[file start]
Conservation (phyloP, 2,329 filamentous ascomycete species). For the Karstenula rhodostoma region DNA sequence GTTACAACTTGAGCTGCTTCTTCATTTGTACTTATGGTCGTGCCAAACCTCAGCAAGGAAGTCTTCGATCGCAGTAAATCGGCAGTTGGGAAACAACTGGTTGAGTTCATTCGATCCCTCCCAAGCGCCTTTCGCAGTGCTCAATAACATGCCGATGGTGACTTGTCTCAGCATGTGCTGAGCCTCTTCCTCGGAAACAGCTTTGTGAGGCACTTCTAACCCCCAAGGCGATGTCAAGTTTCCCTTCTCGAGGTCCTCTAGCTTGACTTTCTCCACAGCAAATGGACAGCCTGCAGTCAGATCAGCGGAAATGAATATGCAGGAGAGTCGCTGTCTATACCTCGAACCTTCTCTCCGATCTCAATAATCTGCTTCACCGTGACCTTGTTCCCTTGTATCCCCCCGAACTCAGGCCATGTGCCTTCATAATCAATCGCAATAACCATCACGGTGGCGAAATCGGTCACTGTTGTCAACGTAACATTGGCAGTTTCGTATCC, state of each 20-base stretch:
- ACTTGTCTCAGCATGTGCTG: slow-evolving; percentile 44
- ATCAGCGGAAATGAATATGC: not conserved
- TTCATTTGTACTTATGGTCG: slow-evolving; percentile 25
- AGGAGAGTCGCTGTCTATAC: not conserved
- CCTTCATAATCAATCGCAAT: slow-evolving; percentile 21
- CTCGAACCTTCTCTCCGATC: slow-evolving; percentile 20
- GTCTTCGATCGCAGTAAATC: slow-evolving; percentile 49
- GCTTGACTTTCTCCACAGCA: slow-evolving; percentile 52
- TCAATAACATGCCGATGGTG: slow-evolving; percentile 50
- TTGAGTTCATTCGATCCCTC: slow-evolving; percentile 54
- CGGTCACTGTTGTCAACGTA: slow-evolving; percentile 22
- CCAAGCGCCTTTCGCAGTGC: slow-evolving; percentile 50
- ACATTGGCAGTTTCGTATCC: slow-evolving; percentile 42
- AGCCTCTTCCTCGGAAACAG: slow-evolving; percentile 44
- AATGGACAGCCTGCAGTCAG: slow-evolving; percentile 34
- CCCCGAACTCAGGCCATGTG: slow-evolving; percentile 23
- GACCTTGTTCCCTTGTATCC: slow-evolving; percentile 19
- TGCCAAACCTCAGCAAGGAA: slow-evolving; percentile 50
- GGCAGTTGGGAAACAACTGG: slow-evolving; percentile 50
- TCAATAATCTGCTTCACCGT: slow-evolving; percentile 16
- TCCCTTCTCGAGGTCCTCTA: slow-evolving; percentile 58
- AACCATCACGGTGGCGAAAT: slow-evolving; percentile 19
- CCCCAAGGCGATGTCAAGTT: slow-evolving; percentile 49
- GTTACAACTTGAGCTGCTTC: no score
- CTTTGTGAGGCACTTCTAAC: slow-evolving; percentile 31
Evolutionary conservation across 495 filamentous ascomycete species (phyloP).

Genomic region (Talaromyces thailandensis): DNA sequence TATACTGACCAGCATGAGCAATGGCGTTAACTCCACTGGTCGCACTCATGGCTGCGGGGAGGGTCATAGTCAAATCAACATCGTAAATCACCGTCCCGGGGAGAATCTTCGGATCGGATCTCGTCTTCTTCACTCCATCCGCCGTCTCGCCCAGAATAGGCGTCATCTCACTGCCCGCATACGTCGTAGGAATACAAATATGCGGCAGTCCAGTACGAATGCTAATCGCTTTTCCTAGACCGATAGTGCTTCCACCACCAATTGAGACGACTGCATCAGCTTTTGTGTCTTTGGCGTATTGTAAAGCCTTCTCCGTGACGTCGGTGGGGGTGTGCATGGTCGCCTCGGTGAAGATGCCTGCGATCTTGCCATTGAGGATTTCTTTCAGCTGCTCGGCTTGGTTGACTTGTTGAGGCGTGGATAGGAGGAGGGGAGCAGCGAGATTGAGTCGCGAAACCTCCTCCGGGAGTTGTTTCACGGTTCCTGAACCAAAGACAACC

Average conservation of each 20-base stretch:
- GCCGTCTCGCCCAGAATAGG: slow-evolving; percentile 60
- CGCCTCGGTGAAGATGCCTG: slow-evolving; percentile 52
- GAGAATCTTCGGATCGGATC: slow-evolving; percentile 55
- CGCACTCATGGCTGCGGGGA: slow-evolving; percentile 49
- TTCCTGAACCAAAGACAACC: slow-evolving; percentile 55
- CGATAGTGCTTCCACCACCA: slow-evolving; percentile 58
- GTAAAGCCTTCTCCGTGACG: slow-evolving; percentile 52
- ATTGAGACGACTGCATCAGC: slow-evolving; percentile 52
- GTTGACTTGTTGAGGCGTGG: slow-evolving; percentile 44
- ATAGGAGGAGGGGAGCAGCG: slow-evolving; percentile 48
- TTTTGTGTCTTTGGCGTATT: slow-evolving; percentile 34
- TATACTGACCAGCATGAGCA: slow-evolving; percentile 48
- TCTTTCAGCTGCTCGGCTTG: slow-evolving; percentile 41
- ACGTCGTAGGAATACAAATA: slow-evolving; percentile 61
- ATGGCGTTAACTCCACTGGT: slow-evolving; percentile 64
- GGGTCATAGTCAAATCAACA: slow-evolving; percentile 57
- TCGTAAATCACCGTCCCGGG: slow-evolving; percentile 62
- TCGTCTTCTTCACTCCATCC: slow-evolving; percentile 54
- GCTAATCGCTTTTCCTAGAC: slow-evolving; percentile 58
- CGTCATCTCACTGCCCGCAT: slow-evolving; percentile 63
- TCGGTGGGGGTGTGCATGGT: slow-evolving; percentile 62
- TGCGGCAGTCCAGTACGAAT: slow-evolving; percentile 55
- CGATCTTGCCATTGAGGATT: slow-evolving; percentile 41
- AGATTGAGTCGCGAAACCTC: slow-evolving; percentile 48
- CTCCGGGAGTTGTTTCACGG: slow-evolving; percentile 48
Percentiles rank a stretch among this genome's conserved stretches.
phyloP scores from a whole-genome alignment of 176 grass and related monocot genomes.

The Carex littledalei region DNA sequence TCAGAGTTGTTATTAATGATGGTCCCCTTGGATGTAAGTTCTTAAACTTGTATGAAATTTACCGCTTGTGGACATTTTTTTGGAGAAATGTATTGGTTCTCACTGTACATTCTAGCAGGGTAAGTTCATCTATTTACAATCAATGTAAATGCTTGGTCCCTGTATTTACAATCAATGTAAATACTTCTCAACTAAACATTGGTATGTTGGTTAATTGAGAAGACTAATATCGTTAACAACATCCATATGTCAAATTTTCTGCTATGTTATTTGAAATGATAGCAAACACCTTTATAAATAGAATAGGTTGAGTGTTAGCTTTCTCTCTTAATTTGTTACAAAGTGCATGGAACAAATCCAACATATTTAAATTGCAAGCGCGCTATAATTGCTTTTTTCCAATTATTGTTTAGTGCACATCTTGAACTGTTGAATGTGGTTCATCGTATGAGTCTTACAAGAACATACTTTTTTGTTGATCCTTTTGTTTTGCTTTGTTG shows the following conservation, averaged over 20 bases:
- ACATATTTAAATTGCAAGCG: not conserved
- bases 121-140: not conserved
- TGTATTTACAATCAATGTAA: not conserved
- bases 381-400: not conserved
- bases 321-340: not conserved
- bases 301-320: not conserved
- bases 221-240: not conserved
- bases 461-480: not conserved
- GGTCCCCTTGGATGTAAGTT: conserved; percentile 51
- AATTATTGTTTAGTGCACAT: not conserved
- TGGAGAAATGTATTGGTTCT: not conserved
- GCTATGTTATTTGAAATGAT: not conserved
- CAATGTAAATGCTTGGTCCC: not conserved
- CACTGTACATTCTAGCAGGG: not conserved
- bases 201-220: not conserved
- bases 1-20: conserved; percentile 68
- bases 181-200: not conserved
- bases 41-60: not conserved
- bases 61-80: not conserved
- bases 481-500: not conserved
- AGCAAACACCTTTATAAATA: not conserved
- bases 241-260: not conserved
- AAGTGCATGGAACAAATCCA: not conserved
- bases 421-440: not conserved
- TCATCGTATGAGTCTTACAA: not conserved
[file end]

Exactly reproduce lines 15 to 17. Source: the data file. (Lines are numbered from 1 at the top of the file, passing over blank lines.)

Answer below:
- AGCCTCTTCCTCGGAAACAG: slow-evolving; percentile 44
- AATGGACAGCCTGCAGTCAG: slow-evolving; percentile 34
- CCCCGAACTCAGGCCATGTG: slow-evolving; percentile 23